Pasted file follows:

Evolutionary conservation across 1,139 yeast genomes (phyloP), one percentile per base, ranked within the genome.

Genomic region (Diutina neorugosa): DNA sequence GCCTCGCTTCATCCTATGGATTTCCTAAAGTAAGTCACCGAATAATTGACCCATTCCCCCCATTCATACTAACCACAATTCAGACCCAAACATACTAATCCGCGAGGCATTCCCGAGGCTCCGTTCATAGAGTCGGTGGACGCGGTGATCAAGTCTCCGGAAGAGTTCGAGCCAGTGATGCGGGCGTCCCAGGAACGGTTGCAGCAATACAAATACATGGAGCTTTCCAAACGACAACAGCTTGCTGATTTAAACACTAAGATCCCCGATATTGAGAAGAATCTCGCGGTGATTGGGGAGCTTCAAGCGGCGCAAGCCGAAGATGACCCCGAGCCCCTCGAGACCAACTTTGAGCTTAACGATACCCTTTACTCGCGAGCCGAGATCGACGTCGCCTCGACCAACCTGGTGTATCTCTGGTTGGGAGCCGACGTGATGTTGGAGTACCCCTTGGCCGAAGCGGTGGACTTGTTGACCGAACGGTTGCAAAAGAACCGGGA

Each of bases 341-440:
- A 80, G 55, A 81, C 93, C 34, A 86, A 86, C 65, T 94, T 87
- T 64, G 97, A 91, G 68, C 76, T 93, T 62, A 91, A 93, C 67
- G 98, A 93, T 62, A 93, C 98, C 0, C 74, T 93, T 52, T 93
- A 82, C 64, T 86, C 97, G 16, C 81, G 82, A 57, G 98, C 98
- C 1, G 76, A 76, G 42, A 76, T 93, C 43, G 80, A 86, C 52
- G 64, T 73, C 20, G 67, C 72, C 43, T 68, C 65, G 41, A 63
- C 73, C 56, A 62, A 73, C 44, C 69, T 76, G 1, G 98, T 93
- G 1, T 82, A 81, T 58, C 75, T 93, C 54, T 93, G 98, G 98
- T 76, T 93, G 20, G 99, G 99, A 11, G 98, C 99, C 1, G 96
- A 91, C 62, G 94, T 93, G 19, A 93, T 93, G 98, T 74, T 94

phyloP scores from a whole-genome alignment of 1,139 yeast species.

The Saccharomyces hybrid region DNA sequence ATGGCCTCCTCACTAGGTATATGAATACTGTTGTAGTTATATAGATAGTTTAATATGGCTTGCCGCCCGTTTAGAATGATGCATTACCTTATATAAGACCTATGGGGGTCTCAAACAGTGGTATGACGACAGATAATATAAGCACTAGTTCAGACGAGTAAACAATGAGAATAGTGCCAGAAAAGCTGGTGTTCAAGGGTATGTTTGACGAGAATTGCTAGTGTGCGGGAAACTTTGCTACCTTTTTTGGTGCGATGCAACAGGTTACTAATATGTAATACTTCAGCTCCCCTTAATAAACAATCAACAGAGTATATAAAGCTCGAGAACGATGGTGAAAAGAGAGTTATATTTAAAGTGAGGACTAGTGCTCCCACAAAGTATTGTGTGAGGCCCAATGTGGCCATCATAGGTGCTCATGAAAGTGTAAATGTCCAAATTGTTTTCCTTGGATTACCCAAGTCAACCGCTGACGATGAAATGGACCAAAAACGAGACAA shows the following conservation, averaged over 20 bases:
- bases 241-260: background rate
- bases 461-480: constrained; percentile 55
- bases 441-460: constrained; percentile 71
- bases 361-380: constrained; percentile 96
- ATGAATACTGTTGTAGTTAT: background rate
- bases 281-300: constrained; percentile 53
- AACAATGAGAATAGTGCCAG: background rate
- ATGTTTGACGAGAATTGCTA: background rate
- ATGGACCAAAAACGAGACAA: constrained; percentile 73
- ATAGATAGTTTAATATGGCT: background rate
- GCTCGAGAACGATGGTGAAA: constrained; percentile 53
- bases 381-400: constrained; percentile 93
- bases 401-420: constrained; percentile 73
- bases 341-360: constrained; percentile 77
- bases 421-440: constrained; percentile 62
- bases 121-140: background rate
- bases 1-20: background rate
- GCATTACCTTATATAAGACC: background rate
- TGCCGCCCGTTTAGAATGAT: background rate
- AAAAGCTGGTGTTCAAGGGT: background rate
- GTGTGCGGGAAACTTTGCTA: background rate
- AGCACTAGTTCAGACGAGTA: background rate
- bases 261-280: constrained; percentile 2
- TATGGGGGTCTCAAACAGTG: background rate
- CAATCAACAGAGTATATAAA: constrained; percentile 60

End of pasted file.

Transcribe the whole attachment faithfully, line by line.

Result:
Evolutionary conservation across 1,139 yeast genomes (phyloP), one percentile per base, ranked within the genome.

Genomic region (Diutina neorugosa): DNA sequence GCCTCGCTTCATCCTATGGATTTCCTAAAGTAAGTCACCGAATAATTGACCCATTCCCCCCATTCATACTAACCACAATTCAGACCCAAACATACTAATCCGCGAGGCATTCCCGAGGCTCCGTTCATAGAGTCGGTGGACGCGGTGATCAAGTCTCCGGAAGAGTTCGAGCCAGTGATGCGGGCGTCCCAGGAACGGTTGCAGCAATACAAATACATGGAGCTTTCCAAACGACAACAGCTTGCTGATTTAAACACTAAGATCCCCGATATTGAGAAGAATCTCGCGGTGATTGGGGAGCTTCAAGCGGCGCAAGCCGAAGATGACCCCGAGCCCCTCGAGACCAACTTTGAGCTTAACGATACCCTTTACTCGCGAGCCGAGATCGACGTCGCCTCGACCAACCTGGTGTATCTCTGGTTGGGAGCCGACGTGATGTTGGAGTACCCCTTGGCCGAAGCGGTGGACTTGTTGACCGAACGGTTGCAAAAGAACCGGGA

Each of bases 341-440:
- A 80, G 55, A 81, C 93, C 34, A 86, A 86, C 65, T 94, T 87
- T 64, G 97, A 91, G 68, C 76, T 93, T 62, A 91, A 93, C 67
- G 98, A 93, T 62, A 93, C 98, C 0, C 74, T 93, T 52, T 93
- A 82, C 64, T 86, C 97, G 16, C 81, G 82, A 57, G 98, C 98
- C 1, G 76, A 76, G 42, A 76, T 93, C 43, G 80, A 86, C 52
- G 64, T 73, C 20, G 67, C 72, C 43, T 68, C 65, G 41, A 63
- C 73, C 56, A 62, A 73, C 44, C 69, T 76, G 1, G 98, T 93
- G 1, T 82, A 81, T 58, C 75, T 93, C 54, T 93, G 98, G 98
- T 76, T 93, G 20, G 99, G 99, A 11, G 98, C 99, C 1, G 96
- A 91, C 62, G 94, T 93, G 19, A 93, T 93, G 98, T 74, T 94

phyloP scores from a whole-genome alignment of 1,139 yeast species.

The Saccharomyces hybrid region DNA sequence ATGGCCTCCTCACTAGGTATATGAATACTGTTGTAGTTATATAGATAGTTTAATATGGCTTGCCGCCCGTTTAGAATGATGCATTACCTTATATAAGACCTATGGGGGTCTCAAACAGTGGTATGACGACAGATAATATAAGCACTAGTTCAGACGAGTAAACAATGAGAATAGTGCCAGAAAAGCTGGTGTTCAAGGGTATGTTTGACGAGAATTGCTAGTGTGCGGGAAACTTTGCTACCTTTTTTGGTGCGATGCAACAGGTTACTAATATGTAATACTTCAGCTCCCCTTAATAAACAATCAACAGAGTATATAAAGCTCGAGAACGATGGTGAAAAGAGAGTTATATTTAAAGTGAGGACTAGTGCTCCCACAAAGTATTGTGTGAGGCCCAATGTGGCCATCATAGGTGCTCATGAAAGTGTAAATGTCCAAATTGTTTTCCTTGGATTACCCAAGTCAACCGCTGACGATGAAATGGACCAAAAACGAGACAA shows the following conservation, averaged over 20 bases:
- bases 241-260: background rate
- bases 461-480: constrained; percentile 55
- bases 441-460: constrained; percentile 71
- bases 361-380: constrained; percentile 96
- ATGAATACTGTTGTAGTTAT: background rate
- bases 281-300: constrained; percentile 53
- AACAATGAGAATAGTGCCAG: background rate
- ATGTTTGACGAGAATTGCTA: background rate
- ATGGACCAAAAACGAGACAA: constrained; percentile 73
- ATAGATAGTTTAATATGGCT: background rate
- GCTCGAGAACGATGGTGAAA: constrained; percentile 53
- bases 381-400: constrained; percentile 93
- bases 401-420: constrained; percentile 73
- bases 341-360: constrained; percentile 77
- bases 421-440: constrained; percentile 62
- bases 121-140: background rate
- bases 1-20: background rate
- GCATTACCTTATATAAGACC: background rate
- TGCCGCCCGTTTAGAATGAT: background rate
- AAAAGCTGGTGTTCAAGGGT: background rate
- GTGTGCGGGAAACTTTGCTA: background rate
- AGCACTAGTTCAGACGAGTA: background rate
- bases 261-280: constrained; percentile 2
- TATGGGGGTCTCAAACAGTG: background rate
- CAATCAACAGAGTATATAAA: constrained; percentile 60